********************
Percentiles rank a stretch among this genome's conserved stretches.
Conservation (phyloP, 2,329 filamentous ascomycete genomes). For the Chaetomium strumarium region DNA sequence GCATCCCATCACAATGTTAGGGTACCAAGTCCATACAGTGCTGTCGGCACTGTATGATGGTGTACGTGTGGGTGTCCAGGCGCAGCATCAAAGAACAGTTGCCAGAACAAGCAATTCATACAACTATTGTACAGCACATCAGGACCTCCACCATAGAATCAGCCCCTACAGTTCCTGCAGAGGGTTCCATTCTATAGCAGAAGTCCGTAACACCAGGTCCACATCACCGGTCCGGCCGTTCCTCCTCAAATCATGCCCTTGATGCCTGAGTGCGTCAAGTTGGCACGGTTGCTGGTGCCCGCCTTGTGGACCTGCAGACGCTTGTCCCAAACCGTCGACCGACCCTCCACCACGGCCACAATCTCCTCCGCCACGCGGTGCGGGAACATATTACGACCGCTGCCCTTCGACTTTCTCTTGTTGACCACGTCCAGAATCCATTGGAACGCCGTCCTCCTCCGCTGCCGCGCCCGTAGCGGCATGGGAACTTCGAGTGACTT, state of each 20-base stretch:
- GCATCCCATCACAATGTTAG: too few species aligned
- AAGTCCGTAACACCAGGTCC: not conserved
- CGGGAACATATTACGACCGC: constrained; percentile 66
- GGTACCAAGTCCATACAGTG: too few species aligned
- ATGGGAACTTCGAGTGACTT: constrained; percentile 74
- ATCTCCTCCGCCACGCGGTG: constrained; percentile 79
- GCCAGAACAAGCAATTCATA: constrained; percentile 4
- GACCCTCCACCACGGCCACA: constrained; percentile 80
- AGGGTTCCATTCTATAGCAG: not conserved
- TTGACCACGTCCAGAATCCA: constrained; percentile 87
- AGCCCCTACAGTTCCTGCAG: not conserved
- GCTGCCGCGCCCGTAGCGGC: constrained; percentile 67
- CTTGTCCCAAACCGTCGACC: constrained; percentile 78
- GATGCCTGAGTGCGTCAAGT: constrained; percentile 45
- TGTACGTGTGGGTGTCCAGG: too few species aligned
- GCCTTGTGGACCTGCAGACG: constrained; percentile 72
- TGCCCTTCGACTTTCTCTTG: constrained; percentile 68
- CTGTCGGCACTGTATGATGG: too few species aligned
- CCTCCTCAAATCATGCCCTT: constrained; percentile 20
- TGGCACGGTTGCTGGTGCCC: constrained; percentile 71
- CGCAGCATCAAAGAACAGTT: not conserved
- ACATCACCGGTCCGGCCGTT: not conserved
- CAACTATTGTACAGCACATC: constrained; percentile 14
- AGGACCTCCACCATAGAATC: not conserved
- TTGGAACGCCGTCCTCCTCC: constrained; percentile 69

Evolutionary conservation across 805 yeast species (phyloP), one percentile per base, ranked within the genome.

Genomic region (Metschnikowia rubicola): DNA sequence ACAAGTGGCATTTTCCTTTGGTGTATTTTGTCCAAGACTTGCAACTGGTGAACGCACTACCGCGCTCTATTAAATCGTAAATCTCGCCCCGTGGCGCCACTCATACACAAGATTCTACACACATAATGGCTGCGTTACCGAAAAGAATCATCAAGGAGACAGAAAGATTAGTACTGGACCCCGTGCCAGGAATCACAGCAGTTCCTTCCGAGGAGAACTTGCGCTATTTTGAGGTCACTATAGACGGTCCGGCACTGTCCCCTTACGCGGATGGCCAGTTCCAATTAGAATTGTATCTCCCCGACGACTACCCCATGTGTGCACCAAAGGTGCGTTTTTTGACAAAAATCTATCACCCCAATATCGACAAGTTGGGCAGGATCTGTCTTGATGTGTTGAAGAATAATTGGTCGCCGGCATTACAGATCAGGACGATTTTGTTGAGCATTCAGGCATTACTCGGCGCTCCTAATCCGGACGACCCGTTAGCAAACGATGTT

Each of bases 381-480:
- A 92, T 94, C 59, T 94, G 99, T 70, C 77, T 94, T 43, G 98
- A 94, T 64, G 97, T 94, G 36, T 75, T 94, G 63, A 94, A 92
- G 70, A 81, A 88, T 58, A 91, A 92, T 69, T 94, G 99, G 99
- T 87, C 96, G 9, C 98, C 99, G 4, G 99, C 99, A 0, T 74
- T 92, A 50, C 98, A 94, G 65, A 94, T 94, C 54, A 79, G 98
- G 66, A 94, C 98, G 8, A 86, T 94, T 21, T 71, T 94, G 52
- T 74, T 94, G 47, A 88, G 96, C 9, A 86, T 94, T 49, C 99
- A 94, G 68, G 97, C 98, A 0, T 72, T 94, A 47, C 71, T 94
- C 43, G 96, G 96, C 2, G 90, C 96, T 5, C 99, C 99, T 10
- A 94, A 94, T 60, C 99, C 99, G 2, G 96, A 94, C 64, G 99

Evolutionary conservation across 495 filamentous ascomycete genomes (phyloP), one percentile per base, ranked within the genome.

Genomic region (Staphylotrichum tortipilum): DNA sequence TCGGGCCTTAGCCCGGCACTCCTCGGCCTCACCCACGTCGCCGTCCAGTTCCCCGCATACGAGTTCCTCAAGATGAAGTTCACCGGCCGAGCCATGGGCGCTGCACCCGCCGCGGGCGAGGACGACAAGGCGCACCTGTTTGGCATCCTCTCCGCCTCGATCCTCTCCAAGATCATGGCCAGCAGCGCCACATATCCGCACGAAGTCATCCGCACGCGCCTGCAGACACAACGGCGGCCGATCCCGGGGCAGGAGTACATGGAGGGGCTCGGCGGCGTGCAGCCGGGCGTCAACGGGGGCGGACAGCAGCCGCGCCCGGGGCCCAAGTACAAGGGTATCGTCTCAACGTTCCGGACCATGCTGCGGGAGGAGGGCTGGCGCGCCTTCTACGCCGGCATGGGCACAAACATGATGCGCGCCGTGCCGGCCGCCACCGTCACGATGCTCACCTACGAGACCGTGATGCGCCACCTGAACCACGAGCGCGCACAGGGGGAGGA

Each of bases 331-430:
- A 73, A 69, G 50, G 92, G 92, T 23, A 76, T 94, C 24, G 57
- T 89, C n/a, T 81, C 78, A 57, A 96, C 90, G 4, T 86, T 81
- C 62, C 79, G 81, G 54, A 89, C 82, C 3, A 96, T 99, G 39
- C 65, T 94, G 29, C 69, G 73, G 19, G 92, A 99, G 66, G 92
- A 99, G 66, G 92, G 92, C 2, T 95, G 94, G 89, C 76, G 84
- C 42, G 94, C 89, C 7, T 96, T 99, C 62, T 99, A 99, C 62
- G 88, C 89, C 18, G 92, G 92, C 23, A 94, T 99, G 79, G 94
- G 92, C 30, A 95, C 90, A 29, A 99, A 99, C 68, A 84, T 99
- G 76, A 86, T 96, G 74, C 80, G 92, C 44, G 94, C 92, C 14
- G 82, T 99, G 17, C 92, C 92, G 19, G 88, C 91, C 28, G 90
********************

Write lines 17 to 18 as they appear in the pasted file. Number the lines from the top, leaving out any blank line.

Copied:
- TGTACGTGTGGGTGTCCAGG: too few species aligned
- GCCTTGTGGACCTGCAGACG: constrained; percentile 72